Returning for another adventure, the charm of “Schmigadoon!” shows little signs of fatigue and can be just as entertaining in a unique way: its hard-labored song and dance sequences are easy to love. In an abbreviated introduction, Josh (Keegan-Michael Key) and Melissa (Cecily Strong) become unhappy in the real world again and face some challenges in starting a family. Looking for an easy escape, they pack up their bags and head into the woods, looking for the quaint comforts of Schmigadoon. But they don’t get the sunnier world inspired by Brigadoon, but a grayer one, Schmicago, which is overflowing with this sinful force of nature called “jazz.” One of the first musical numbers that Josh and Melissa witness is a season-best, a laugh-out-loud riff on stuff that is “scandalous” in this time period and absolutely shouldn’t be in modern times (gasp, bisexuality!)
Like last season, Josh and Melissa aren’t allowed to leave this new musical theater landscape until they’ve created a happy ending, although they’re not sure what that means. (A mysterious character, played again by Martin Short, doesn’t tell them.) But the two are quickly flung into a playful course of events with the locals. In a seedy nightclub, they come across the likes of dancer Jenny (Dove Cameron), bar head Madam Frau (Ann Harada), the corrupt Sergeant Rivera (Jamie Camil), and the town villain Octavius Kratt (Patrick Page). On different streets of Schmicago, they encounter stone-faced butcher Dooley (Alan Cumming) and the orphan-hating Mildred (Kristin Chenoweth). Naturally, the plotting of “Schmigadoon!” also involves a hippie commune run by Danny (Aaron Tveit) and a hotshot lawyer played by Jane Krakowski.
This snazzy season offers a new mish-mash of musicals as if trying to play across different audience favorites: there’s a bit of Sweeney Todd: The Demon Barber of Fleet Street, Hair, Dreamgirls, Cabaret, and of course, Chicago. The series has a good deal of fun going back and forth between this unlikely lineup, and it makes me wonder how bracing it would be to put them all together and hit shuffle. But “Schmigadoon!” is well aware that audiences aren’t here for a cohesive world but an expansive and familiar one. And the emphasis on a throughline of sex, murder, and sultry numbers provides a bizarre dynamic for the plotting—wait until you see how episodes zip between colorful hippy peacefulness to a deathly gray subplot about cannibalism. The emotional stakes aren’t as deep as last season for Josh and Melissa or anyone, but the writing is usually quick on its feet.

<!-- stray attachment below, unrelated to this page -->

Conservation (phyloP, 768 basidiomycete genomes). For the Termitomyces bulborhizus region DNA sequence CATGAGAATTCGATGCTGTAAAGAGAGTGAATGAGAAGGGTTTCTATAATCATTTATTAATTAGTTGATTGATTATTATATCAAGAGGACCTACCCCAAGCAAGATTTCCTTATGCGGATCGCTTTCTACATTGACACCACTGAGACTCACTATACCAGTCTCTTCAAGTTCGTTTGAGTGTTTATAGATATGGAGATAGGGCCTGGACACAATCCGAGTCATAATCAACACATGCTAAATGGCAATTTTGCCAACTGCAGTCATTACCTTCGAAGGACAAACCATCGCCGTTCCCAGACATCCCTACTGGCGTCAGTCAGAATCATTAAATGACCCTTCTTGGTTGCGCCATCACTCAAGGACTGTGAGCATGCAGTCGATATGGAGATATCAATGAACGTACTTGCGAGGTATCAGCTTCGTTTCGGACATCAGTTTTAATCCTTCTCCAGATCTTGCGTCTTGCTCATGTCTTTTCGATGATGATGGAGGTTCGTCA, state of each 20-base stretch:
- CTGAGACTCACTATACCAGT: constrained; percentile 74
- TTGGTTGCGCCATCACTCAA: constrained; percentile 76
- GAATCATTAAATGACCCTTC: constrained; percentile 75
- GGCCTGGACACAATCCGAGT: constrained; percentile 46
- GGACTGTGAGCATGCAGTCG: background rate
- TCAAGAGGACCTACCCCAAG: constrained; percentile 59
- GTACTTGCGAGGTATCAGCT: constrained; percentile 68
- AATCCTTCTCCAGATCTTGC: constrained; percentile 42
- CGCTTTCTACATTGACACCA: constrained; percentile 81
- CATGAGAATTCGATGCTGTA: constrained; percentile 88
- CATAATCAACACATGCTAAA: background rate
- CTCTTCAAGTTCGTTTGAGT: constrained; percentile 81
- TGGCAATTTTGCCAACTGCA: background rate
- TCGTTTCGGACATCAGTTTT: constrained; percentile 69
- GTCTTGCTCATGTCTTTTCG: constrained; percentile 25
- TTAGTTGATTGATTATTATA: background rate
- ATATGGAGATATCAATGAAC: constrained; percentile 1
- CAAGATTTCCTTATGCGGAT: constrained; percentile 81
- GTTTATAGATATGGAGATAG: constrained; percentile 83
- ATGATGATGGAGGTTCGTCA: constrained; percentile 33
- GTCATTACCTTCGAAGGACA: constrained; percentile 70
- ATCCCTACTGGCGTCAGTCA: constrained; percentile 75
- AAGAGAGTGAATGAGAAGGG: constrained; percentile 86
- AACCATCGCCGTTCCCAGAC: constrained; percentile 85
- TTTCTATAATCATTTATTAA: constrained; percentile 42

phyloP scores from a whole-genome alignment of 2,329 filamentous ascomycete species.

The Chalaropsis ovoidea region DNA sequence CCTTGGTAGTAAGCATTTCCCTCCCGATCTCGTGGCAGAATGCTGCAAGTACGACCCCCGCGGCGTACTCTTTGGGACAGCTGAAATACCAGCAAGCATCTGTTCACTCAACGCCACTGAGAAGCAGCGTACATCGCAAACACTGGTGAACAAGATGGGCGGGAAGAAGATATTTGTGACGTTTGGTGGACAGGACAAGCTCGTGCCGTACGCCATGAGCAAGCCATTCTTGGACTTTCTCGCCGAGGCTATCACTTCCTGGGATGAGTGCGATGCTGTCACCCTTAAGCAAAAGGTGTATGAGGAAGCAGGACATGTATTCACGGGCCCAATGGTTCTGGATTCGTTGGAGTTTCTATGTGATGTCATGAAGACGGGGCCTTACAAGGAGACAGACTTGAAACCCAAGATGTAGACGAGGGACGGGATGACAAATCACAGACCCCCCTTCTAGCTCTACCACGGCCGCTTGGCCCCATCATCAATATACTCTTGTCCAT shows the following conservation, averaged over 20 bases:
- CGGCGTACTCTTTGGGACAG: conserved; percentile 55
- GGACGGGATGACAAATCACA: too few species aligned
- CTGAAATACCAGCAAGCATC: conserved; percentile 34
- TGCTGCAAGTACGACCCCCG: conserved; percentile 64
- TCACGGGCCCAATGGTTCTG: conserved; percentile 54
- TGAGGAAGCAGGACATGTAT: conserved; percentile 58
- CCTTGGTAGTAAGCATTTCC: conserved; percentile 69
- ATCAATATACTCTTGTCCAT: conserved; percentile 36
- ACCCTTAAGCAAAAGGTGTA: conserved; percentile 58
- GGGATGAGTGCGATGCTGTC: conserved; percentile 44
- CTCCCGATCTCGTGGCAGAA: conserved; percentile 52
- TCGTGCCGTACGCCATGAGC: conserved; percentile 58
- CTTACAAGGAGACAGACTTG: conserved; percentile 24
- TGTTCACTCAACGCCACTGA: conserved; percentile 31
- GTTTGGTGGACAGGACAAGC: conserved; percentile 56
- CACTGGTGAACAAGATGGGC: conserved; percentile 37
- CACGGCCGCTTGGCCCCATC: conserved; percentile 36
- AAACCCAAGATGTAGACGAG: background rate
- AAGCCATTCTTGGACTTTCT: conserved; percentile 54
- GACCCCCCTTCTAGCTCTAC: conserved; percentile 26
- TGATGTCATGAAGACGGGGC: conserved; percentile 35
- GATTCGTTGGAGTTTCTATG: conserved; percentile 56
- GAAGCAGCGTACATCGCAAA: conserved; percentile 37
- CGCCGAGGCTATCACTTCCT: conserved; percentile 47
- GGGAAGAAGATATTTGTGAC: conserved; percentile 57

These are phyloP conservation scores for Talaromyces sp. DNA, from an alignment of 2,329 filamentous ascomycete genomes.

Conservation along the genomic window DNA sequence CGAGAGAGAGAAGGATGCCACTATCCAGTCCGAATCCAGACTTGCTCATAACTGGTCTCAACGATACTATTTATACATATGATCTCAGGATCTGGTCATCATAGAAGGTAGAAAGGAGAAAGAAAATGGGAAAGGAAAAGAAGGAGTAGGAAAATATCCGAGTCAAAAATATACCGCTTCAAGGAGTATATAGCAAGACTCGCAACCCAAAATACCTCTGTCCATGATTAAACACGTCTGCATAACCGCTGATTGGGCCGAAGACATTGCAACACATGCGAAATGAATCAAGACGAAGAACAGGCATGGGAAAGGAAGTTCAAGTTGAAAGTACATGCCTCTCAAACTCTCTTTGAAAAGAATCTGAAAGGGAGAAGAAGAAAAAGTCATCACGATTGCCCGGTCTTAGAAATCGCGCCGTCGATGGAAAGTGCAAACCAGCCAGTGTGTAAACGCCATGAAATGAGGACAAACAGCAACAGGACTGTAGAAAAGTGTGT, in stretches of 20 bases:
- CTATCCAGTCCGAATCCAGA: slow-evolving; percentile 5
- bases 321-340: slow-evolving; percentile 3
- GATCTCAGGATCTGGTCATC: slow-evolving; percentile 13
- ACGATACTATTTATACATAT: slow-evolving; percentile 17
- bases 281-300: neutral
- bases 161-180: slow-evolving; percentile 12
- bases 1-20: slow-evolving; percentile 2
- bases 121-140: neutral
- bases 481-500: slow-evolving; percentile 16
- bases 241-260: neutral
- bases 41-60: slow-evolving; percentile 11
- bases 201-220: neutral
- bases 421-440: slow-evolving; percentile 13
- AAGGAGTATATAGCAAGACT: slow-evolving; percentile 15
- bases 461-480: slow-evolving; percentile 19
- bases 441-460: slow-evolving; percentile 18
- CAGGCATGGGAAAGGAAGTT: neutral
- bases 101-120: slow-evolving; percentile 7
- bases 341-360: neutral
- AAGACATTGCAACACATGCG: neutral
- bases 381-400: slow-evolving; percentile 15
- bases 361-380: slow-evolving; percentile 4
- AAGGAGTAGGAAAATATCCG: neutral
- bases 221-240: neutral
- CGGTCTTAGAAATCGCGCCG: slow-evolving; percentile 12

“Schmigadoon!”, or “Schmicago!” as it is then branded in the opening credits, is also a return for those who made the series so charismatic. Key and Strong are the true core of the series, and their chemistry feels even more natural this second season. And it’s also about the joy of the returning supporting cast, watching performers like Cameron, Camil, Chenoweth, DeBose, and Harada take on different characters while allowing their gifts in acting, dancing, and singing to fill out the spectacle. The talent becomes a special gift with the show, and their excitement becomes infectious. And the series introduces Tituss Burgess as an omniscient narrator, a role that he seems to relish with each joke about breaking the fourth wall or moment in which he shows off how well he can sing, too.
Having said that, like so many shows, it does feel like “Schmigadoon” still isn’t quite the right length. There’s a tighter, 2-hour version of this that’s a movie or a 10-episode version that really gets into its characters more. The length is great for the binging era in that it’s easy to watch in one sitting, but it still doesn’t feel quite right for the storytelling. Maybe in Season 3, they could expand to eight episodes and see what happens? Presuming they jump a generation again and land in a world of ‘80s and ‘90s musicals (“Schmats”? “Schrent”?), there’s more than enough material to warrant it. And, now, a tough act to follow.
As for “Schmigadoon!,” the second season amusingly shifts from the 1950s-tinged flavor that defined the original run to the edgier, sexier fare of the late 1960s and ’70s, yielding riffs on the likes of “Chicago” (hence the “Schmicago!” branding for this season), “Cabaret,” “A Chorus Line,” “Godspell,” “Sweeney Todd” and “Jesus Christ Superstar.”